The Rosedale Horror Horror Book Review
Featured Book Review: Darkbound
Darkbound is an amazing book. Michaelbrent Collings outdid himself with this book. It is not at all what I thought it would be. I took three nights to finish this book because I stayed up way past my bedtime. Darkbound was so suspenseful that I just kept on reading to…
Horror books Review
This one odd duck of a novel, it was published in 1980, while internal evidence dates this book even earlier, probably sometime in the early seventies.
The story goes like this, veteran newspaper writer, columnist, and serial philanderer Charley Quick of the decrepit and soon to be defunct “The Leader” has concocted (faked) with “bosomy” wannabe reporter Melody Bowker to do a story, during the month of Halloween, about the old Groton House, or “Horror House” as it is generally called. The story is rejected by “The Leader”‘s managing editor and he is told to go do it again. Well, if Quick is anything, he’s certainly a lying, lazy, incompetent, dishonest, adulterous, and cute-rate newspaper journalist, and so, after stalling the job as long as he can, he eventually goes to Bower’s rooming house apartment, talks to her, has casual sex (ahh, the early seventies) and goes to visit the haunted house which is conveniently next door. He soon dies in a freak accident. The story then goes to his closest friend at the “The Leader”, Todd Green, who almost as bad a journalist as Quick was.
The novel is episodic and told in six chapters, with each having their own separate character telling the story of the ongoing investigation of the Horror House. After the first couple of chapters you realize that they are all going to end in basically the same way. Still, the story doesn’t start from scratch with each chapter; each builds on the previous ones. In the end though, the ghost components sometimes come in second to the newspaper parts. The first chapter is the worst, it verged on the god-awful, and it wasn’t until I reached the second chapter that I realized that the chapter was told from the viewpoint Charley Quick and Ruddy has written it in Quick’s incompetent style. Quick’s sample column on pages twelve through thirteen is evidence of this. The fourth chapter, psychic Florence Kling Strunk’s chapter, is clearly the best, as it is the chapter that has its proverbial feet strongly planted in the dark fantasy genre.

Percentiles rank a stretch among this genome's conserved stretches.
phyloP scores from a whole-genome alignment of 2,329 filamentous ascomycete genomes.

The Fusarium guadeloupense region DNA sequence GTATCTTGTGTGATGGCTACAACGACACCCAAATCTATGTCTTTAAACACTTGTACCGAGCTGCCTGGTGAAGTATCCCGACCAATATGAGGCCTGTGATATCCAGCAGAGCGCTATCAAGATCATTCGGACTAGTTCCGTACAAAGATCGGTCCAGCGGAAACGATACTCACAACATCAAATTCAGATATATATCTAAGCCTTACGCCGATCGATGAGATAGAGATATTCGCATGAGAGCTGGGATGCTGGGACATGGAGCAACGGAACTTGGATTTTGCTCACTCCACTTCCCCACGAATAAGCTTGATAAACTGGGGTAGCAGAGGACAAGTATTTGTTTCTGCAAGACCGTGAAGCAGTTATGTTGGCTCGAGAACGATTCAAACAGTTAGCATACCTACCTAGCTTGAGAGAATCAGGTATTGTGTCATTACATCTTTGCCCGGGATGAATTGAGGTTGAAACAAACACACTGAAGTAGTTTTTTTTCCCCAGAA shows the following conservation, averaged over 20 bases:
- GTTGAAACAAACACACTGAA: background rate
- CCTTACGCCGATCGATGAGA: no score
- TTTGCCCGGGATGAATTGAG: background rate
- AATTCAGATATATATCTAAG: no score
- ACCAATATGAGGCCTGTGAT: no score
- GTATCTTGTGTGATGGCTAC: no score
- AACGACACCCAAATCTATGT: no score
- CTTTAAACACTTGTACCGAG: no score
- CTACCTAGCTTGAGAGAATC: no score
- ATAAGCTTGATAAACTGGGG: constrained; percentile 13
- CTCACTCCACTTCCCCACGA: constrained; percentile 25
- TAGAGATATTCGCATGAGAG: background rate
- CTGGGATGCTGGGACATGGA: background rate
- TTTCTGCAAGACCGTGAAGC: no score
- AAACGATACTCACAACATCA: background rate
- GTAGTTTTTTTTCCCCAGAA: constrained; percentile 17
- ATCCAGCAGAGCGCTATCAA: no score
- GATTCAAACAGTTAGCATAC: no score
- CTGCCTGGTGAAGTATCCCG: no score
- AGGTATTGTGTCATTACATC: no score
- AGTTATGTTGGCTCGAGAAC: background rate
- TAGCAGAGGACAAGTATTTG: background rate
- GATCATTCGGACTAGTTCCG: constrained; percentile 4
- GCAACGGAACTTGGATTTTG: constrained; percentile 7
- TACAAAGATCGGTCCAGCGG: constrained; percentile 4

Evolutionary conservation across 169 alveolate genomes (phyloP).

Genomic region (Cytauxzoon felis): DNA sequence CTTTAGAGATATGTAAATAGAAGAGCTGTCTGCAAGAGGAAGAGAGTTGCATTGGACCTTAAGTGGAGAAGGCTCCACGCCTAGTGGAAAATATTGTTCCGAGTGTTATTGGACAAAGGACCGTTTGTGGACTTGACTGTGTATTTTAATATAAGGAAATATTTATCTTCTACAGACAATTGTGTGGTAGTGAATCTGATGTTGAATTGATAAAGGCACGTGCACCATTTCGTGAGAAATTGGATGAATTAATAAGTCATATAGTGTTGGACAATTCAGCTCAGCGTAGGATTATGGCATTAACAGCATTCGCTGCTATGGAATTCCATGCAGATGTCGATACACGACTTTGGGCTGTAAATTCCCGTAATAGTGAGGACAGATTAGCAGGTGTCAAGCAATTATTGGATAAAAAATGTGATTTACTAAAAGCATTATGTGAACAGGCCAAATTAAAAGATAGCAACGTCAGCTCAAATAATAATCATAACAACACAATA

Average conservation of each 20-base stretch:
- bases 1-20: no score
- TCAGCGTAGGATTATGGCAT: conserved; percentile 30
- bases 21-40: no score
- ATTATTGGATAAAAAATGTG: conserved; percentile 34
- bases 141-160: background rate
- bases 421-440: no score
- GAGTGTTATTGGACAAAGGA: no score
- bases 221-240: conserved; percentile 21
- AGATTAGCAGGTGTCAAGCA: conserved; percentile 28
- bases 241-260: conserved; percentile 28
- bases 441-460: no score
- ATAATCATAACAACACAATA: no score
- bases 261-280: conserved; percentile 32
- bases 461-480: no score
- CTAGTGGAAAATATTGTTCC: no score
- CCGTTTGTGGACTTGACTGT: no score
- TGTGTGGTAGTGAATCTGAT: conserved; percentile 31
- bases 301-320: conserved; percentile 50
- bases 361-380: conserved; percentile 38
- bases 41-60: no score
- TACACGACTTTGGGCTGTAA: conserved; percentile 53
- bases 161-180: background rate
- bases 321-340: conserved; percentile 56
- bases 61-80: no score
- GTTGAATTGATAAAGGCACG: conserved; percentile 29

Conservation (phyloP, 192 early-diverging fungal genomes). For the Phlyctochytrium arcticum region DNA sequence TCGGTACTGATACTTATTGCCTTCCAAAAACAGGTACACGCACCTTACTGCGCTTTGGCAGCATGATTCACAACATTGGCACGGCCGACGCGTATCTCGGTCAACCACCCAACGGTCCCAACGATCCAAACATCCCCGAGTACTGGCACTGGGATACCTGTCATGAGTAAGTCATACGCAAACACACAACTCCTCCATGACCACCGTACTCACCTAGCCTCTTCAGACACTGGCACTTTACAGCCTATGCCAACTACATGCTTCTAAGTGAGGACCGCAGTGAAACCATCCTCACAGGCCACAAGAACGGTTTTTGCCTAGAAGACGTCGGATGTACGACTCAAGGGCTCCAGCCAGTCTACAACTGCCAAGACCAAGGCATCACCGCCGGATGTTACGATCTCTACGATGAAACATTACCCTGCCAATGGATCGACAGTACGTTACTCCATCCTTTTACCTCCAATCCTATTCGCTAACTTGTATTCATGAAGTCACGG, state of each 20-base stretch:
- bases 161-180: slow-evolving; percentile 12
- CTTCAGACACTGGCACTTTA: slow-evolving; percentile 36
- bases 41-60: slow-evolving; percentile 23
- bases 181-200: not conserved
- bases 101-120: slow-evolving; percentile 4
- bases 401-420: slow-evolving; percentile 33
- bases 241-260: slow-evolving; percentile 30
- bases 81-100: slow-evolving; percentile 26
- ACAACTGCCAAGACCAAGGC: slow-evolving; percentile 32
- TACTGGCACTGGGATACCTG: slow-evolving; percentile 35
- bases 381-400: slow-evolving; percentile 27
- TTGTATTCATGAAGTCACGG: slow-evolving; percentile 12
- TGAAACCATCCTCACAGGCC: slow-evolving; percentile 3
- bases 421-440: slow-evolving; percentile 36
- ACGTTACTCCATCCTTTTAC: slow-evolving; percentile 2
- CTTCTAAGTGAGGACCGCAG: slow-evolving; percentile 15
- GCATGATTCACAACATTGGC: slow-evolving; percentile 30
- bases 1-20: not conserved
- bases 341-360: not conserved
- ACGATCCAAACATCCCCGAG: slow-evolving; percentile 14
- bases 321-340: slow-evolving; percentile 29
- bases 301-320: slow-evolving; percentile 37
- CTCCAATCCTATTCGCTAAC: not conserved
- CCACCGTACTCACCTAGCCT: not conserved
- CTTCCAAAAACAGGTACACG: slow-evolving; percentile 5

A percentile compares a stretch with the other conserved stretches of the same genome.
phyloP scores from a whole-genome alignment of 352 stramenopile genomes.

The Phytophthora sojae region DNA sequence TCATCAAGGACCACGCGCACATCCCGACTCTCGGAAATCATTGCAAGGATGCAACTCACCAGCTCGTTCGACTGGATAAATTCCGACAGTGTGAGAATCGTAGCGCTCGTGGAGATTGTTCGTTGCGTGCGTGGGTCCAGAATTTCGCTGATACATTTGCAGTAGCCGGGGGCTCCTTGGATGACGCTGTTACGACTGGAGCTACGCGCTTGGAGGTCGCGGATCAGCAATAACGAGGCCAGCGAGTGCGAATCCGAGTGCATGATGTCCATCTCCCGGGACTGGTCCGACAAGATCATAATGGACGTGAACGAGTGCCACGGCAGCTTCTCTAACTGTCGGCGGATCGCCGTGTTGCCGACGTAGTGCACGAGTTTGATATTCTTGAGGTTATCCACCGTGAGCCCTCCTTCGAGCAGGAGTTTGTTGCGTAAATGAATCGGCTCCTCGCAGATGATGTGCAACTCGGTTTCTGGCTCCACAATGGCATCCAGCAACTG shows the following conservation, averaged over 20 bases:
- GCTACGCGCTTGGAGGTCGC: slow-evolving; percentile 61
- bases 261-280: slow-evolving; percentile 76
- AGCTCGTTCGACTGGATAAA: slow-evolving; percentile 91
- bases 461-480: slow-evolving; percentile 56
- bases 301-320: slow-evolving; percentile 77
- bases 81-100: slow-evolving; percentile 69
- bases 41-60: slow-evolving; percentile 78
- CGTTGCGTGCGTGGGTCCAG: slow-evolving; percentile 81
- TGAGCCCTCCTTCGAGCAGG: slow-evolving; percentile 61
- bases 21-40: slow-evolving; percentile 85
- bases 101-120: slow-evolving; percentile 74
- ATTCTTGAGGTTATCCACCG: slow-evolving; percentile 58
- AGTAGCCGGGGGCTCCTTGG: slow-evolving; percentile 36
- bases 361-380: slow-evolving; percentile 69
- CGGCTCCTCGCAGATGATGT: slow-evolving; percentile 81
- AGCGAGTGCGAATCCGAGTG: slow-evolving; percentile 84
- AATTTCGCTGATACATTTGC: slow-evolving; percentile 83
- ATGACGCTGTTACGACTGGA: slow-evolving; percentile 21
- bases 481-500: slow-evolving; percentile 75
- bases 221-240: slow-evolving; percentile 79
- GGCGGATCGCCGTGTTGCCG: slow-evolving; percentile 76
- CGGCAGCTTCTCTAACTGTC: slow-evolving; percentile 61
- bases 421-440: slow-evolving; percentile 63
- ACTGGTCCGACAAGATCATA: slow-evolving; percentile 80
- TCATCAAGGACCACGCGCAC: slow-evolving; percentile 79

There are several good things about this obscure novel. One of which is the storyline, this novel came out in 1980, and was clearly published before the great eighties horror boom, and the ending is truly a surprise, although there will be some suspicions about the direction of the plot from the reader. Another is that while the ghost story sometimes takes second place to the inside newspaper soap, Ruddy clearly is taking the whole thing seriously, and by the last page you know that he is trying to do something different with the haunted house genre. I also liked the whole newspaper background, something which Ruddy seems very familiar with, either as a reporter, a columnist, or as something else.
On the negative side are things like the characters, they are almost all self-important losers who think that they are better than they really are, and they all have a belittling attitude towards everybody else, which ends up making them obnoxious a-holes, and making the novel a tough slog at times. Jeez, after a few pages you just wanted to see them all die. Second, instead of being a smooth narrative, the novel is told in six separate segments, each with their own narrator, giving a “serial” feel to the novel, this also effects the pacing which can be stopped dead at times so Ruddy can develop his characters, giving the novel’s narrativea herky-jerky feel to it.
A major problem the novel has is that, as I mentioned above it seems to have been written much earlier than the published date of 1980, most likely in the early seventies. Nixon is constantly mentioned, in fact, during one bar scene, Greene overhears some dialogue from a couple of black men who talk about how they can’t wait until “they” go after Nixon, and then they can get to Canada so they don’t have to fight in “‘Nam”. [**]?!? By 1980 Nixon was long gone, we had gone through two more presidents already, the Vietnam War was even longer gone, and dammit, Rosedale IS IN TORONTO, where the hell are these two going to? To the Antarctic and live with the Eskimos and the harp seals? After the first chapter it becomes obvious that “The Rosedale Horror” was produced to take advantage of America’s Kolchak horror stories, this would explain the archaic popular references.
The novel really isn’t very good, but if, like me, you are a collector and reader of ghost stories and haunted house stories then you will want to get a hold this horror rarity, and ditto if you like newspaper stories. I’m glad I read it, but it’s certainly a non-essential to the average horror fan. It didn’t change my world, nor will it have any lasting effect on me, and I won’t go out of my way to either check out Ruddy’s earlier, and later novel. I’m giving it three stars because I like ghost stories, but the casual horror fan will certainly rate it much lower, as well they should, as it has a rather turgid feel to the writing, although the novel did have its moments, like Strunk’s chapter and the quote that I have titled this review with, but, in the end it would have made a much better novella than it did a novel.
The cover alone though deserves five stars.